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  • Publication
    Zigzag or interlock? The case of the Sustainable Apparel Coalition
    (Greenleaf Pub., 2013) ;
    Gardetti, Miguel Angel
    Torres, Ana Laura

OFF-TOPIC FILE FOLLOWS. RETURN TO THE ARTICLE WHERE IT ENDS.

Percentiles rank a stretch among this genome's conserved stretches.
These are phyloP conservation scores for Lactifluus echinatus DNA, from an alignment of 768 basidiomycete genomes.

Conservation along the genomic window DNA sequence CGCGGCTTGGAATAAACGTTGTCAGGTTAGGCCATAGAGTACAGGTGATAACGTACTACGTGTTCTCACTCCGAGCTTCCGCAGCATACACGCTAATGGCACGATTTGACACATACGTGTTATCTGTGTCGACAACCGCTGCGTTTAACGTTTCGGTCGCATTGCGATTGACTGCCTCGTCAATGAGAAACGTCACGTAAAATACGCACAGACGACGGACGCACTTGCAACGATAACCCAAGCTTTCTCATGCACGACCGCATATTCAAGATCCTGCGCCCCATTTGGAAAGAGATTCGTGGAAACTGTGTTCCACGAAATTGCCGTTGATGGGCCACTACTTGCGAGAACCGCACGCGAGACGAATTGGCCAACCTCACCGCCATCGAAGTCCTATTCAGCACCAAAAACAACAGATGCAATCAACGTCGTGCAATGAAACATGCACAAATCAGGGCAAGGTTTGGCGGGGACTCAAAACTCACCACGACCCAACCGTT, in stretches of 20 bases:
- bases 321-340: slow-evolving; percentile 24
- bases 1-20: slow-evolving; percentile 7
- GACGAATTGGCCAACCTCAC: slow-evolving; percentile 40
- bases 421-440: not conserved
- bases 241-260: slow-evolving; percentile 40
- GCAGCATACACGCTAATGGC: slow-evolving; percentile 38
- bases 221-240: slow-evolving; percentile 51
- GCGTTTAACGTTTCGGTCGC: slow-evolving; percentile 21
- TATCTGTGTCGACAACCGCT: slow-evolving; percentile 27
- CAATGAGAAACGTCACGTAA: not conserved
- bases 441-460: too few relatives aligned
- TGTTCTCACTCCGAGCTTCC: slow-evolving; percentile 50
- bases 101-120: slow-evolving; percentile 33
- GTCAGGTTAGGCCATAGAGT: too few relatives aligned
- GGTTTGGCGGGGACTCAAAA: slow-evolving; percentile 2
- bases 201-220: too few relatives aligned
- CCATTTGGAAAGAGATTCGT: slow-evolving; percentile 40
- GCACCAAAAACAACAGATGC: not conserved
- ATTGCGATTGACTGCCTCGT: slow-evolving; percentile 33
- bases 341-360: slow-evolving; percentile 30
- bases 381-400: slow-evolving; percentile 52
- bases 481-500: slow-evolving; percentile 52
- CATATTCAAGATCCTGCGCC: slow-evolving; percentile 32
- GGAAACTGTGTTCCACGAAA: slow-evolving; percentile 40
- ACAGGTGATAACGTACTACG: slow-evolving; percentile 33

‘What happens when you put executives from Walmart and Patagonia in a room? This isn't the start of a bad joke, it's how the Sustainable Apparel Coalition (in short ‘coalition') was born' (Schwartz 2011). In February 2011, 30 large fashion compa- nies launched a multi-stakeholder alliance with the aim to draft a set of sustain- ability indicators for use across the entire garment industry (Moore 2011). With members accounting for 60% of global sales (Zeller 2011), the initative seemed to be a groundbreaking step forward in an attempt to green textile supply chains. Especially as it was the first grass-roots collaboration coming from the corporates themselves instead of initiated by NGOs or enforced by governments. At the same time, the new platform was critically received as just another ‘greenwashing initiative'. Many questioned the efficacy of quantifying and reducing negative social and environmental impact done within the boundaries of big-and thus bad per se?-business. Seen as an antithesis to a growing focus on local production and (re)valuation of resources and communities (McDermott 2011), the formation of the coalition could possibly endanger existing work done by organisations such as Textile Exchange and Made By. Traditionally perceived as an industry not known for its transparency, a thought- provoking question could be how members seek equilibrium between their own interests and the ambitions of the coalition. Most of them have their own sustain- ability initiatives and one might wonder how far they go in bringing these best practices to the table of the coalition. Additionally it is interesting how members view the existence of earlier initiatives and the foresight of collaboration with these institutions. Will the coalition become a strong multi-stakeholder initiative that really furthers innovation towards more sustainable business practices (O'Connor 2011)? Or will it end up being a loosely coupled network of companies that priori- tise advancement of their own brands over real industry change? In other words: will the coalition turn out to be an interlock that ties together best practices in a solid framework or will it rather be a zigzag stitch1 that allows companies to bend the rules to their own good?